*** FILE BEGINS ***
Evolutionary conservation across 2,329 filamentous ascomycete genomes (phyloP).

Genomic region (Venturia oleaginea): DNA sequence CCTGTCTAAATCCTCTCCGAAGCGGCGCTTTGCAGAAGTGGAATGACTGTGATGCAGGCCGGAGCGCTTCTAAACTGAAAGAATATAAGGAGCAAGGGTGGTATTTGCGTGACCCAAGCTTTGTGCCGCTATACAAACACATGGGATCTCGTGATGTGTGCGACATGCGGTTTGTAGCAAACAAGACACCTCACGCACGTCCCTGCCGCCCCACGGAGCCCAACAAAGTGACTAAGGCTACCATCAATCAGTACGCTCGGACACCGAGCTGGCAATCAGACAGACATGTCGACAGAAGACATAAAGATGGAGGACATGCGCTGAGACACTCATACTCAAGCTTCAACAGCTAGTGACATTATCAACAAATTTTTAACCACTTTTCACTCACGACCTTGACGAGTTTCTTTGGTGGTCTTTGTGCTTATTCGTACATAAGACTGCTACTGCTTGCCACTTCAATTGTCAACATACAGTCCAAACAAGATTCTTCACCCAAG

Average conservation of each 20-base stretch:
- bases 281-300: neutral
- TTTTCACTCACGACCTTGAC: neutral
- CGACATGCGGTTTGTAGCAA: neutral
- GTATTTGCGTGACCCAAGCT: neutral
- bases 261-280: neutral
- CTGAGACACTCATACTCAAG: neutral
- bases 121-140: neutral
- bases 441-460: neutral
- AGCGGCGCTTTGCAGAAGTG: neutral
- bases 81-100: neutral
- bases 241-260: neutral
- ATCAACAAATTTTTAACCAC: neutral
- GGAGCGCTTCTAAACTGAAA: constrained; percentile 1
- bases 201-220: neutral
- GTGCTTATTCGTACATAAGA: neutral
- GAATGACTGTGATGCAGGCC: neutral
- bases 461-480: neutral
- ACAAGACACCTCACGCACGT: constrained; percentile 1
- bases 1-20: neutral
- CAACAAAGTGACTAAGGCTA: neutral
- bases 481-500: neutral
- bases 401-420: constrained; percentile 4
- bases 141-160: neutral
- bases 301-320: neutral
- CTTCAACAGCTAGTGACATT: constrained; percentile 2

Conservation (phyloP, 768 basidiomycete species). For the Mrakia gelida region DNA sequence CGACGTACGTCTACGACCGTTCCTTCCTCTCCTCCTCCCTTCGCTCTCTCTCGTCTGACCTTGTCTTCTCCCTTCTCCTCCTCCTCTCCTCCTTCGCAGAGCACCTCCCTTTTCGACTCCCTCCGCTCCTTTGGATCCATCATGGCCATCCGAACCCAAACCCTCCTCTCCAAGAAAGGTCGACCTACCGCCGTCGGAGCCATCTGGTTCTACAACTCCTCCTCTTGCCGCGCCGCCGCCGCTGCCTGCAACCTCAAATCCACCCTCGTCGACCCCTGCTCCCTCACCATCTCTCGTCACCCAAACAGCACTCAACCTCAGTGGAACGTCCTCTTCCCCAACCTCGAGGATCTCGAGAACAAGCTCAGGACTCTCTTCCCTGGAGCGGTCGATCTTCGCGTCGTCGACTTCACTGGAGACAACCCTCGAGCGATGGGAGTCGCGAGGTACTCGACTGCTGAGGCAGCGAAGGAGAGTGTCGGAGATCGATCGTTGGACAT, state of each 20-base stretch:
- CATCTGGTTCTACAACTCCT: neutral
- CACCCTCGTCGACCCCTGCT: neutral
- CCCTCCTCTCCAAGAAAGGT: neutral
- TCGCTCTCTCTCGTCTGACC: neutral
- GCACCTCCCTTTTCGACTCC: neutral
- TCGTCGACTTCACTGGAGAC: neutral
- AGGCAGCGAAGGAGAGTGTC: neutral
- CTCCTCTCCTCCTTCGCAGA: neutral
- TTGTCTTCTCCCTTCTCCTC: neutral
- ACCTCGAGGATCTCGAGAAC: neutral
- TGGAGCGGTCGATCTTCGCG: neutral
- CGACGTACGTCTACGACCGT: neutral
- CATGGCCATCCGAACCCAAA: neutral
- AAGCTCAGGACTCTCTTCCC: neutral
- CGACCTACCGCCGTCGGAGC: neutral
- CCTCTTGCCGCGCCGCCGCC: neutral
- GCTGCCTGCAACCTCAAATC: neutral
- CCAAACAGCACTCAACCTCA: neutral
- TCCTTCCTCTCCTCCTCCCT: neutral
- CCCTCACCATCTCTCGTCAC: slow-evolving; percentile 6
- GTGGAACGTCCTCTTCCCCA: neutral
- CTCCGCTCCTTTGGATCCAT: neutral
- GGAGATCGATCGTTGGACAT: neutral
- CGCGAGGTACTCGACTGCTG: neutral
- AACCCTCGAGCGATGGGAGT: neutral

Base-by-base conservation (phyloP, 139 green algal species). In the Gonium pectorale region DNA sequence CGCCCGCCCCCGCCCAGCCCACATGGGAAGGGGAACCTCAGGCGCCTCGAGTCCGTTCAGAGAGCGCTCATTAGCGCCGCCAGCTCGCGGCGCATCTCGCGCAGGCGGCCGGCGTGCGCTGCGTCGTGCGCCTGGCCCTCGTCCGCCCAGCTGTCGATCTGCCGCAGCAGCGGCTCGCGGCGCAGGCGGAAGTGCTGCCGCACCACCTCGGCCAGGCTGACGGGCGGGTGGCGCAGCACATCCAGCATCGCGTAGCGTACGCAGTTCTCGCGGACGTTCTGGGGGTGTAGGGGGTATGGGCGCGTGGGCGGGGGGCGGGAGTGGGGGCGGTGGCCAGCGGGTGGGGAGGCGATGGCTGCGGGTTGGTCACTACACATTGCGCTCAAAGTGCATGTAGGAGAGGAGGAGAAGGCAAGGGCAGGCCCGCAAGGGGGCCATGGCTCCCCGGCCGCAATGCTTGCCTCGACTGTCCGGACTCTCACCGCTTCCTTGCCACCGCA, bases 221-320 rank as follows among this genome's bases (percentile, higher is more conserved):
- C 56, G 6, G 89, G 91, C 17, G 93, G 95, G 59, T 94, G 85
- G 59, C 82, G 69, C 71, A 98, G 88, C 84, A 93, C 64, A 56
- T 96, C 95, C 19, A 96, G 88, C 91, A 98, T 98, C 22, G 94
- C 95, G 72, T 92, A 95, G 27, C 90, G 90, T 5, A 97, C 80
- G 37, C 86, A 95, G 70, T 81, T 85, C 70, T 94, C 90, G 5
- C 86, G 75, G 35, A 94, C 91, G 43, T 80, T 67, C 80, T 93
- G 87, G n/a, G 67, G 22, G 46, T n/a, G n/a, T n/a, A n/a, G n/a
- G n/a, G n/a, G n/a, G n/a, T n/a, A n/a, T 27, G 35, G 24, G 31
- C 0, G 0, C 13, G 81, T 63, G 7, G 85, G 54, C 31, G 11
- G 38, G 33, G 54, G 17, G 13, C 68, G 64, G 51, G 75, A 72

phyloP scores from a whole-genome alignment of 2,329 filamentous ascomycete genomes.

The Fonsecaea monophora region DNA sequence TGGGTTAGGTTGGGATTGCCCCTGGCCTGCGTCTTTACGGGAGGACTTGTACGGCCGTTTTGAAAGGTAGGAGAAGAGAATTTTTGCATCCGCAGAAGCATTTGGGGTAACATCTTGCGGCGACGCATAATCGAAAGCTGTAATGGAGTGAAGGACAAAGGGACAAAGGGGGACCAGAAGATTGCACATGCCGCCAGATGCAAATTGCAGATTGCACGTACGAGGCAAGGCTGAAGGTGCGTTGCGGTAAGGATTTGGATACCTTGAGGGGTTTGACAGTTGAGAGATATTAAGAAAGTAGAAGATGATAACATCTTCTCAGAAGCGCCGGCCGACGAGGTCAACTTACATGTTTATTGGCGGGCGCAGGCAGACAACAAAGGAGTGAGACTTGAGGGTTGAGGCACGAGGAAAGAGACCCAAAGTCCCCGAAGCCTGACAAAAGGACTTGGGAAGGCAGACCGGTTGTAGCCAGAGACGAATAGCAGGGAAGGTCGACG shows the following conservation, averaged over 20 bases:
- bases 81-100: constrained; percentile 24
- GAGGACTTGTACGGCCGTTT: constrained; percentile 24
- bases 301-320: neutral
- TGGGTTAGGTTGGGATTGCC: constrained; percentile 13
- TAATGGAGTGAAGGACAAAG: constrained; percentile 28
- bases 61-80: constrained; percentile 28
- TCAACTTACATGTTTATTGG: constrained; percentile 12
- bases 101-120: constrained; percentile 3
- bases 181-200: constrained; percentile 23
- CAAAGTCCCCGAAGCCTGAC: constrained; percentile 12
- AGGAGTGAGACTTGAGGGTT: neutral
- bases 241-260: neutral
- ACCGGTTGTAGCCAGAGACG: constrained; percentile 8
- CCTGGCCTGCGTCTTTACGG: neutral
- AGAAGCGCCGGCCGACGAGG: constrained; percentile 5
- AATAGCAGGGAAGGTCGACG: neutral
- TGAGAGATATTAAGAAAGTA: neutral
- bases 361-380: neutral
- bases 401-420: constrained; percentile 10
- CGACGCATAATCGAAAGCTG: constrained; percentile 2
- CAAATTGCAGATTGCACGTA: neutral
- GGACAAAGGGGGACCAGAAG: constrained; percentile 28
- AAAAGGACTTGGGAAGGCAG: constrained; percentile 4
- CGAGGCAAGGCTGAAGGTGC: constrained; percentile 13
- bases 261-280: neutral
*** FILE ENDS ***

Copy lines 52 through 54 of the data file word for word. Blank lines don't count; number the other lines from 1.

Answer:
- GGAGATCGATCGTTGGACAT: neutral
- CGCGAGGTACTCGACTGCTG: neutral
- AACCCTCGAGCGATGGGAGT: neutral